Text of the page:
One of the things I most look forward to in an unfamiliar city is getting to know it through its flea markets. There’s something so thrilling about weaving through a warren of alleyways, colliding with history, jostling past locals, and sifting through a bounty of treasures.
Paris’ flea markets, for many years, have held a special appeal, and I’ve been waiting for my chance to visit. This summer I was finally lucky enough to go to Le Marchè de Vernaison in Paris’ 18th Arrondissement on a Food52 sourcing trip—yes, yes, one of the great perks of my job as a buyer.
While some people extol the virtues of wandering through a flea market without a plan, I always have a plan. I meticulously map my way through the aisles, intentional about every lane I patrol, and strategically plot my way through every (yes, every) single booth. Pro tip: Never skip the very first aisle as these are often the longest-standing vendors. Once I spot a really good one, I let myself get lost: in the piles of linens, stacks of dinner plates, and drawers of old hardware.
While I certainly didn’t come home empty-handed, I’m still thinking of all the things I didn’t bring back with me. Did I actually consider shipping a 1960s rattan-and-oak dining chair set to my Brooklyn apartment? Guilty. And the vintage gingham picnic basket complete with porcelain plates? Most definitely my summer spirit animal.
So here’s a look at all my favorite finds that didn’t make it back home with me, but also, lucky for you, a peek at some amazing vintage buys that are just a couple clicks away.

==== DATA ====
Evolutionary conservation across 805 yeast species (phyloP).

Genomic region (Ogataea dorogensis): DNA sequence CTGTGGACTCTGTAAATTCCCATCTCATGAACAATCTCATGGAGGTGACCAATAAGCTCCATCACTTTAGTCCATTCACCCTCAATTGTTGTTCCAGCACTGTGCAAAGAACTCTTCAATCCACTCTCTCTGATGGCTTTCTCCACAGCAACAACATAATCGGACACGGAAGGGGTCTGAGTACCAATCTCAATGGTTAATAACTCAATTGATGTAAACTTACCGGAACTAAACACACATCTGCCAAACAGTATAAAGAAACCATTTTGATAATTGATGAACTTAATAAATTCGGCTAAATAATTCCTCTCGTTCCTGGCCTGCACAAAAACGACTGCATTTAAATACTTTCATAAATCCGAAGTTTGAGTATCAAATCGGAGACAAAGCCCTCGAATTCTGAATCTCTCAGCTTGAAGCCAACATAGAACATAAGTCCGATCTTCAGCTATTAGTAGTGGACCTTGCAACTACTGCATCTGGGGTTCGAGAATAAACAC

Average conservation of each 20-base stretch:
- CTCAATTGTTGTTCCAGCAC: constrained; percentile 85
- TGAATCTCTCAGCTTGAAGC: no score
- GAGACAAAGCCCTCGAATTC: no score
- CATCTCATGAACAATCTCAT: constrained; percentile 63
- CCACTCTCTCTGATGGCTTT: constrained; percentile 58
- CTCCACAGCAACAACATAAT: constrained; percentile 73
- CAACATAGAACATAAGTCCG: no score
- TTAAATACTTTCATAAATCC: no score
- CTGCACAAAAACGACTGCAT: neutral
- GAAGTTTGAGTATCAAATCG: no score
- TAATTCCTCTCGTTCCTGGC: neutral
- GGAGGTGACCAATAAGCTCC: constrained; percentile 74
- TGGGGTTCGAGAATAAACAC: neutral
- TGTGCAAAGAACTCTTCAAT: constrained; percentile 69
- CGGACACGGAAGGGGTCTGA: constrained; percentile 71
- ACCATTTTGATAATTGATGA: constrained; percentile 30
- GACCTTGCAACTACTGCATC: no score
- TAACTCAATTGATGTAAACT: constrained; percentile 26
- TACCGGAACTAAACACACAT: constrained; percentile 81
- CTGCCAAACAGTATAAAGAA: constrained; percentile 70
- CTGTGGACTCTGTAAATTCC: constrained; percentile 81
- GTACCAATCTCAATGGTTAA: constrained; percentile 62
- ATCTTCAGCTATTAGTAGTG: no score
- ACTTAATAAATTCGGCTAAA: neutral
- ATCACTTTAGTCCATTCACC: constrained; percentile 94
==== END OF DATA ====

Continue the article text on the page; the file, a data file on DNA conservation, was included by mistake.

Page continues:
This vintage set was hand-picked from the French countryside, and is exactly the kind of flatware that takes your holiday table up a notch (or many). I love to mix this kind of thing with more modern linen napkins and airy botanical dinnerware.
Late 19th-Century Copper pots and saucepans likely used to cook beurre blanc butter sauce. Think of all the stories these pots would tell hanging in my kitchen.
My heart skipped a beat when I stumbled upon Jacques and Jules’ shop. It was tiny, but bursting at the seams with French country charm by way of these transferware treasures. In the technique called “transferware,” a botanical or floral print is delicately transferred from a metal plate to a sheet of paper and then onto the ceramic. Transferware has gone from being a more affordable alternative to hand-painted dinner sets in the mid-1700s, to being super covetable today.
The woodwork and hand carving detail on these dining chairs from the 1800s were truly spectacular. Not only is cane having a major moment in interiors right now, but black lacquer finish feels really fresh when paired with a round dining table.
My heart skipped a beat when I came across this perfect rattan picnic basket complete with wine glasses, vintage French flatware, and floral plates, all nestled against a classic gingham fabric. Tell me you don’t immediately imagine yourself toting this to a picnic in the park.
In the deepest corner of the market, I stumbled upon this wildly beautiful bed. This 400-year-old masterpiece was upholstered—pillows, headboards, curtains and all—in an antique French blue toile adorned with birds and branches. I can only imagine a movie stylist picking this up for the next Saoirse Ronan period film.
Does table linen get any better than hand-embroidered indigo napkins? Want to take that up a notch and have them monogrammed? Come right this way.
Its neutral earthy tones make this French country still life feel modern, and it’s exactly the kind of thing that I could see in a Brooklyn-meets-Catskills weekend home. Do I currently own a house upstate? No. But until I do, it would also fit nicely in my 2’x6’ entryway.
I know, I know, the whole rattan and blonde wood chair trend is everywhere. However, the structure and clean lines of this silhouette combined with the light oak wood and rattan makes the combo feel fresh and modern. Plus these chairs were so comfortable.
My apartment deserves the upgrade that this vintage French brass hardware would give it. Plus, this could have fit in my suitcase. Paris, I’m coming back for ya.